In the Democratic Republic of the Congo, girls are outnumbered two to one.

The following table gives an overview of the different instances of Markov processes for different levels of state space generality and for discrete time v.

Countable state space Continuous or general state space Discrete-time discrete-time Markov chain on a countable or finite state space Harris chain Markov chain on a general state space Continuous-time Any continuous stochastic process with the Markov property, e.

Usually the term "Markov chain" is reserved for a process with a discrete set of times, i. Moreover, the time index need not necessarily be real-valued; like with the state space, there are conceivable processes that move through index sets with other mathematical constructs.

Notice that the general state space continuous-time Markov chain is general to such a degree that it has no designated term. While the time parameter is usually discrete, the state space of a Markov chain does not have any generally agreed-on restrictions: Besides time-index and state-space parameters, there are many other variations, extensions and generalizations see Variations.

For simplicity, most of this article concentrates on the discrete-time, discrete state-space case, unless mentioned otherwise.

The changes of state of the system are called transitions. The process is characterized by a state space, a transition matrix describing the probabilities of particular transitions, and an initial state or initial distribution across the state space.

By convention, we assume all possible states and transitions have been included in the definition of the process, so there is always a next state, and the process does not terminate. A discrete-time random process involves a system which is in a certain state at each step, with the state changing randomly between steps.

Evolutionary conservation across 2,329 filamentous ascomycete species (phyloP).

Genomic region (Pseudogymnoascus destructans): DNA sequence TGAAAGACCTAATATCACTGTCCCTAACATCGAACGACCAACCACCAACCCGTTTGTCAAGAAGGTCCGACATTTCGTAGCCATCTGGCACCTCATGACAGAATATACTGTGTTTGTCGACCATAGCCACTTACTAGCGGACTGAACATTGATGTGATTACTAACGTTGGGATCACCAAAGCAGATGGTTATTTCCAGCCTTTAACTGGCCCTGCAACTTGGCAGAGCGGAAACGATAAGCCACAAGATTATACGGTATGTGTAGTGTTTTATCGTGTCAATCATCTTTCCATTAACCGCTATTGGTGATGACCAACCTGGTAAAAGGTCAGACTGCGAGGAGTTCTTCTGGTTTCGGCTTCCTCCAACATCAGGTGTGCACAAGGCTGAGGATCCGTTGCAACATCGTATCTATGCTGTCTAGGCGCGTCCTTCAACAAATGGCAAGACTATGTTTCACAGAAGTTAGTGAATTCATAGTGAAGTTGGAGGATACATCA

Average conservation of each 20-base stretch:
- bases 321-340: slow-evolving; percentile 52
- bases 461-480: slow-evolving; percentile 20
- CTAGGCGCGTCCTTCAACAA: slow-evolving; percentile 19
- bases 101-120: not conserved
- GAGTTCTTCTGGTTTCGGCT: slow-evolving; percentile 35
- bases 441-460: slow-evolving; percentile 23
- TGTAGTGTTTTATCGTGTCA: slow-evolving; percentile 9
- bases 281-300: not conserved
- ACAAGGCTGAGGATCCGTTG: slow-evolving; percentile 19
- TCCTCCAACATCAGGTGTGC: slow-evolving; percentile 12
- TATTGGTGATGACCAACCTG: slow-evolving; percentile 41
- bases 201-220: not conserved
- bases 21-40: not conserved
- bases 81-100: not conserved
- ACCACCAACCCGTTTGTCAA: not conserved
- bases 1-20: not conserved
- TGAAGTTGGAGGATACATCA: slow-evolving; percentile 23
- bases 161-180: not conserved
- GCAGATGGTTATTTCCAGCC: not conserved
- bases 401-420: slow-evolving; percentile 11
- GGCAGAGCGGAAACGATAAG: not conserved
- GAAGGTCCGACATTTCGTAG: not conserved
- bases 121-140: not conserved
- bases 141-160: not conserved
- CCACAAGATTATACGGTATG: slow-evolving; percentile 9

Formally, the steps are the integers or natural numbersand the random process is a mapping of these to states. Since the system changes randomly, it is generally impossible to predict with certainty the state of a Markov chain at a given point in the future.

From any position there are two possible transitions, to the next or previous integer.

The transition probabilities depend only on the current position, not on the manner in which the position was reached. For example, the transition probabilities from 5 to 4 and 5 to 6 are both 0.

These probabilities are independent of whether the system was previously in 4 or 6. Another example is the dietary habits of a creature who eats only grapes, cheese, or lettuce, and whose dietary habits conform to the following rules: It eats exactly once a day.

If it ate cheese today, tomorrow it will eat lettuce or grapes with equal probability.

It will not eat lettuce again tomorrow. One statistical property that could be calculated is the expected percentage, over a long period, of the days on which the creature will eat grapes.

A series of independent events for example, a series of coin flips satisfies the formal definition of a Markov chain. However, the theory is usually applied only when the probability distribution of the next step depends non-trivially on the current state.Graph each system of inequalities.

Name the coordinates of the vertices of the feasible region. Find the maximum and minimum values of the given function for this region. A "system" of linear inequalities is a set of linear inequalities that you deal with all at once.

Usually you start off with two or three linear inequalities. The technique for solving these systems is fairly simple.

kcc1 Count to by ones and by tens. kcc2 Count forward beginning from a given number within the known sequence (instead of having to begin at 1). kcc3 Write numbers from 0 to Represent a number of objects with a written numeral (with 0 representing a count of no objects).

kcc4a When counting objects, say the number names in the standard order, pairing each . Graph functions, plot data, evaluate equations, explore transformations, and much more – for free! Search using a saved search preference or by selecting one or more content areas and grade levels to view standards, related Eligible .

Learn how to graph systems of two-variable linear inequalities, like "y>x-8 and y.

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Grade 6 » The Number System | Common Core State Standards Initiative